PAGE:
Poker Approach With Jonathan Tiny: When Not To Slow Play
A common mistake some players make is to slow play with hands that are powerful, but vulnerable to getting outdrawn.
In common, if your premium hand can somewhat effortlessly be outdrawn, you need to play it aggressively. You also want to apply aggression so you can get a lot of cash in the pot as a clear favored. Slow playing frequently benefits in you obtaining outdrawn and/or playing a modest pot, each of which are terrible outcomes.
The following hand from a $1-$three money game with a $300 powerful stack illustrates this point. An unknown player limped in (just known as the $three big blind) from the cutoff. The player on the button, we will refer to him as Hero, called with A 5 as nicely. Each blinds elected to see a cheap flop.
While I am fine with Hero’s preflop limp, I would usually raise in this spot, specially if I thought the cutoff’s limp was a clear sign of weakness. From late position, virtually all players raise with their greatest hands, meaning that when they limp, they usually have marginal hands. While A 5 is not too far ahead of the cutoff’s range, taking the initiative and applying aggression will allow Hero to steal the pot on flops where each players fail to boost.
The flop came four 3 two. The tiny blind checked and the big blind, yet another unknown player, bet $7 into the $12 pot. Only Hero named.
I do not like Hero’s get in touch with. There are numerous negative turns for him that will either give his opponent the ideal hand or make it difficult to get paid off. Even though Hero’s flopped straight is quite powerful, it is vulnerable to becoming outdrawn, producing a raise ideal.
Also, when playing with 100 large blind stacks in limped pots, it is mandatory that you raise with your ideal hands in order to build the pot such that you can reasonably get your entire stack (or most of your stack) in by the river. If the pot on the flop was larger (due to the fact there was a preflop raise or three-bet), calling would be acceptable.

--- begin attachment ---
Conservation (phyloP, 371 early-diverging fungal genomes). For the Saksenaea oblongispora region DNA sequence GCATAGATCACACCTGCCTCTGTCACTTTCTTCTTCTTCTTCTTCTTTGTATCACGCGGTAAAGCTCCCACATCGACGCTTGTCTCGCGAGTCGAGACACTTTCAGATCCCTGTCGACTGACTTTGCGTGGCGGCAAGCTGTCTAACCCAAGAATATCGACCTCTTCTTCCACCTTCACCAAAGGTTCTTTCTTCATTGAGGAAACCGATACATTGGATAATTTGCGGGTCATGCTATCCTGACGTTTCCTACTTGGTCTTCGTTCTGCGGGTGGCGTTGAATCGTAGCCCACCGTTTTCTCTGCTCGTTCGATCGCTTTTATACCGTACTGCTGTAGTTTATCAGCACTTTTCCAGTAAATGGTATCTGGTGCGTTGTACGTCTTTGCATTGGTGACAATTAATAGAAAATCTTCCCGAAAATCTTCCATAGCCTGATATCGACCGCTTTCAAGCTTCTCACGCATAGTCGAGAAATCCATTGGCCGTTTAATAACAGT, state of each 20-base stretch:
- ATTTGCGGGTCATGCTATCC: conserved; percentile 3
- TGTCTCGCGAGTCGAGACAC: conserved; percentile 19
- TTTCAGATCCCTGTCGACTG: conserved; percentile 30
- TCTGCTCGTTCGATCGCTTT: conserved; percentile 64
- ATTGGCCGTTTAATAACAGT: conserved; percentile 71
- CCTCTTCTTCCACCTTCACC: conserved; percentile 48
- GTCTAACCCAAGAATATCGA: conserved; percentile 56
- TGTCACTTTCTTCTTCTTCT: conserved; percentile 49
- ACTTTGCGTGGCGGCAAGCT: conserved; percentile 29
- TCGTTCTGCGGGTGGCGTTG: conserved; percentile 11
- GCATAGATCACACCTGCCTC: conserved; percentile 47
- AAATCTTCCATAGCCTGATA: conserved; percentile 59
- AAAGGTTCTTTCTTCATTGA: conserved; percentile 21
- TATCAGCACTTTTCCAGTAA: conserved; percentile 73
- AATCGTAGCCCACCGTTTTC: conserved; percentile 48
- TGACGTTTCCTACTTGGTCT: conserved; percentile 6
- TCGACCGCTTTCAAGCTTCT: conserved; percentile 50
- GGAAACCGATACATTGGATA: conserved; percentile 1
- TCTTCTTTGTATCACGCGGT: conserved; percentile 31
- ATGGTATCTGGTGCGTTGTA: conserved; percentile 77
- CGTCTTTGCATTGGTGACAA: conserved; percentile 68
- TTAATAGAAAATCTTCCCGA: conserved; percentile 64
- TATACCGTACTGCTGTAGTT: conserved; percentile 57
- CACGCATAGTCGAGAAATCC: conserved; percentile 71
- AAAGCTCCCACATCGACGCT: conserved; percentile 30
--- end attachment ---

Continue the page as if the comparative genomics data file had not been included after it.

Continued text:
Consider how the income will probably go in when Hero just calls the flop. On the turn, the massive blind could bet $18 into the $26 pot and on the river, he could be $32 into the $62 pot. That leaves a massive quantity of unused funds in Hero’s stack. If Hero raises the flop to $20 and the large blind calls, he can then bet $40 on the turn and $one hundred on the river, acquiring much much more income in the pot. Of course, raising could result in absolutely everyone folding and Hero winning a tiny pot, but that is the threat you have to take if you want to be capable to play huge pots with your greatest hands.
One additional benefit to your opponents folding to flop raises is that you can start off mixing in semi-bluffs with non-made hands like Q 9 and 7 5.
The turn was the 9. The massive blind bet $20 into the $26 pot and Hero called.
Although I hate the flop call, I merely dislike the turn contact since in modest-stakes games, turn raises are mainly made by players who have premium hands. As on the flop, Hero’s aim must be to play for all his money whilst also defending his hand against all the achievable draws. By just calling, he tends to make it practically impossible to get all-in on the river. Once more, notice that if Hero raises the turn to $55, he can then reasonably bet $110 on the river, which would be a fine result.
The river was the J. The massive blind checked, and Hero bet $45 into the $66 pot. The large blind called. Hero was overjoyed to win the $156 pot.
I like this river bet. There are numerous hands that can get in touch with a sizable worth bet, plus there are a ton of possible busted draws, creating a large bet the best choice.
Going back to my flop and turn complaints, by only calling on these streets, Hero missed out on an extra $60 or much more on the river. Even though numerous players are happy whenever they win a good pot, they should as an alternative ask themselves if there was a realistic way to win more. In this scenario, raising the flop would have probably led to an even bigger victory for Hero. ♠
Jonathan Small is a two-time WPT champion with more than $7 million in reside tournament earnings, greatest-promoting author of 15 educational poker books, and 2019 GPI Poker Personality of the Year. If you want to improve your poker skills and discover to crush the games, check out his training site at PokerCoaching.com/cardplayer.